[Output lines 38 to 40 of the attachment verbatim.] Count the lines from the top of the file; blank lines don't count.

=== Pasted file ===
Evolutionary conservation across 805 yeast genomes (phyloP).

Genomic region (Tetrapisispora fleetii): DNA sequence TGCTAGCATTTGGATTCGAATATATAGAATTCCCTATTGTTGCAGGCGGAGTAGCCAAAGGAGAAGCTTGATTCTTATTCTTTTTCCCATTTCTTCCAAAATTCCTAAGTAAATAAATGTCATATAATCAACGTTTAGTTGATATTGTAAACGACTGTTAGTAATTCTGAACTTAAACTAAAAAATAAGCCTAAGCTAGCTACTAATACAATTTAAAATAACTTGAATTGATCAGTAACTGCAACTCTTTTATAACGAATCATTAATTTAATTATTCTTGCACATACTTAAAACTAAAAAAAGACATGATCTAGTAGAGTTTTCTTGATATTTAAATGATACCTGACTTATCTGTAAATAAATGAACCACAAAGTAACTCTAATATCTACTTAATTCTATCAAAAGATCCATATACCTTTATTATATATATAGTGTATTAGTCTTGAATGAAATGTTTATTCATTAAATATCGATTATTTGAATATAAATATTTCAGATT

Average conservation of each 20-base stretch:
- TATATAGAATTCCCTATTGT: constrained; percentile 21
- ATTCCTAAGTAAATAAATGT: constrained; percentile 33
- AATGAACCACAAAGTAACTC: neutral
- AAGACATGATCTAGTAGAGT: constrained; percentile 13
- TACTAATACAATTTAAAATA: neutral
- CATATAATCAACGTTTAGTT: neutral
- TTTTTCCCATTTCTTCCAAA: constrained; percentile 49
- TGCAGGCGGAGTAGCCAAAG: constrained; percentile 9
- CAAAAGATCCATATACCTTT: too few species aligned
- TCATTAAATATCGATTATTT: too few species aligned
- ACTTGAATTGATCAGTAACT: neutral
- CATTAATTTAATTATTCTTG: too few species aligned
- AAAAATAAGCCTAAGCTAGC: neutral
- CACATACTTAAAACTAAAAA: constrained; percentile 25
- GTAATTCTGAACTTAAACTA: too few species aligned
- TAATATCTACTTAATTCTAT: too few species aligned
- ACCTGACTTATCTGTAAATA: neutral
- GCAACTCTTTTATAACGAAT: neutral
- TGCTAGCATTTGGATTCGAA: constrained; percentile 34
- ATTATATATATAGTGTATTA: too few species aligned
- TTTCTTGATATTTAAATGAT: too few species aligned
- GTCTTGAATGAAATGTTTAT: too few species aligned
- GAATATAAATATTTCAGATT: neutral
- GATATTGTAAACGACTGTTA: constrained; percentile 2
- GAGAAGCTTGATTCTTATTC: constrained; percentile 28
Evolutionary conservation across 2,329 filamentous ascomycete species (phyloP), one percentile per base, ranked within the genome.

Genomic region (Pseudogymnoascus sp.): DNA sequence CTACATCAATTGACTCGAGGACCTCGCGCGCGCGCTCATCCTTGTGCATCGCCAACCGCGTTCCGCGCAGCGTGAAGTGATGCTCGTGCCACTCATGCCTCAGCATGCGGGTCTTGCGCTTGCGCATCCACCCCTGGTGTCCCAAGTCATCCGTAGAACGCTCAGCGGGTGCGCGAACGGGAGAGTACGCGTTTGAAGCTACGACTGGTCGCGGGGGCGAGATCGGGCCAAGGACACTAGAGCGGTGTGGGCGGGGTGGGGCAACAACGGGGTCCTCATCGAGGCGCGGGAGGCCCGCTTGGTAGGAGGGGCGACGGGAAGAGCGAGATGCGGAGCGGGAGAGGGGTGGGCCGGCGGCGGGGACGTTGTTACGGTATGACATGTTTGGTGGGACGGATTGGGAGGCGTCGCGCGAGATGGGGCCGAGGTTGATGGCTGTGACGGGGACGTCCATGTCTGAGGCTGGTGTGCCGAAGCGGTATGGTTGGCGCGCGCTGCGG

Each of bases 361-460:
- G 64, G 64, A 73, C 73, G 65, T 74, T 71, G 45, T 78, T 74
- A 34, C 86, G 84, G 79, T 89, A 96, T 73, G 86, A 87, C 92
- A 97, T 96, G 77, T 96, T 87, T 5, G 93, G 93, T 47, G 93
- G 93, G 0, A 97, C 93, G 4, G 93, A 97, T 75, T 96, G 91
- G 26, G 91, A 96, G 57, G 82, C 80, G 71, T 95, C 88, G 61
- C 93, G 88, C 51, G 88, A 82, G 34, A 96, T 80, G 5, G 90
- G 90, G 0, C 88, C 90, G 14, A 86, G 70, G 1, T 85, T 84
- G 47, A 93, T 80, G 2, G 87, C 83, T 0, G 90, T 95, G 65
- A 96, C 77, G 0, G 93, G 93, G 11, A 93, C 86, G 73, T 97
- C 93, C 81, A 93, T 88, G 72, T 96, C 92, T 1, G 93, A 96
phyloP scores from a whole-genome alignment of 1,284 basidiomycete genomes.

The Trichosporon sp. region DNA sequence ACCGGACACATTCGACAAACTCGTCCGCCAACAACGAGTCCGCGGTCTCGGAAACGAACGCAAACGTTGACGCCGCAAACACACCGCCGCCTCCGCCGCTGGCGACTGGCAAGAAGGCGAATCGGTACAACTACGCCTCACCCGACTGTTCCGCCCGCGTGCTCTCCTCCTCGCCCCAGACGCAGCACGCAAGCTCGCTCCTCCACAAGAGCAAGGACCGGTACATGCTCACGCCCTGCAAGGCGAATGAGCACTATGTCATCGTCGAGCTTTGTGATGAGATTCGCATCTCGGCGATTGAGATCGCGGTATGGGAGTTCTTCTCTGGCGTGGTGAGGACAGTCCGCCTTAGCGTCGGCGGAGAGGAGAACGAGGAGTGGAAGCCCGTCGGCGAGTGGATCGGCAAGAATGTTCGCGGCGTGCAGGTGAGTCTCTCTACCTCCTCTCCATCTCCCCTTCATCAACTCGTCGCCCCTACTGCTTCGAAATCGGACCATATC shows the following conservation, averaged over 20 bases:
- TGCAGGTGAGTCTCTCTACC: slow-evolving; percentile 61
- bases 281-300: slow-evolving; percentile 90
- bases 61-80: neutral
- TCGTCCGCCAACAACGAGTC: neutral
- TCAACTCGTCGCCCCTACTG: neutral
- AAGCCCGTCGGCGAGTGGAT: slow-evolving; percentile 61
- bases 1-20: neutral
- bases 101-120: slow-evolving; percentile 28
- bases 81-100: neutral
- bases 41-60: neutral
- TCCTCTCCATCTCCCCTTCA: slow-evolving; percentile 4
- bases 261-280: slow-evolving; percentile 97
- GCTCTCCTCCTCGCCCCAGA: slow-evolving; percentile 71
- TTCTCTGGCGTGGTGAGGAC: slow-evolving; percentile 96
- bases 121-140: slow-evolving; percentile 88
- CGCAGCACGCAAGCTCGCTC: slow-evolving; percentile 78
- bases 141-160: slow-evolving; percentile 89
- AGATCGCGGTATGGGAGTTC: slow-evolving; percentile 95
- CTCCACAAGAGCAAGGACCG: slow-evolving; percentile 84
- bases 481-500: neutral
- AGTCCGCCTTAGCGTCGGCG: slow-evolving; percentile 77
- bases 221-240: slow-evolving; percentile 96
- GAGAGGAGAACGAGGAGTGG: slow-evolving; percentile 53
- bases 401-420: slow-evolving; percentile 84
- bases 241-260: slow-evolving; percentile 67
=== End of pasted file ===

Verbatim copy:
- G 90, G 0, C 88, C 90, G 14, A 86, G 70, G 1, T 85, T 84
- G 47, A 93, T 80, G 2, G 87, C 83, T 0, G 90, T 95, G 65
- A 96, C 77, G 0, G 93, G 93, G 11, A 93, C 86, G 73, T 97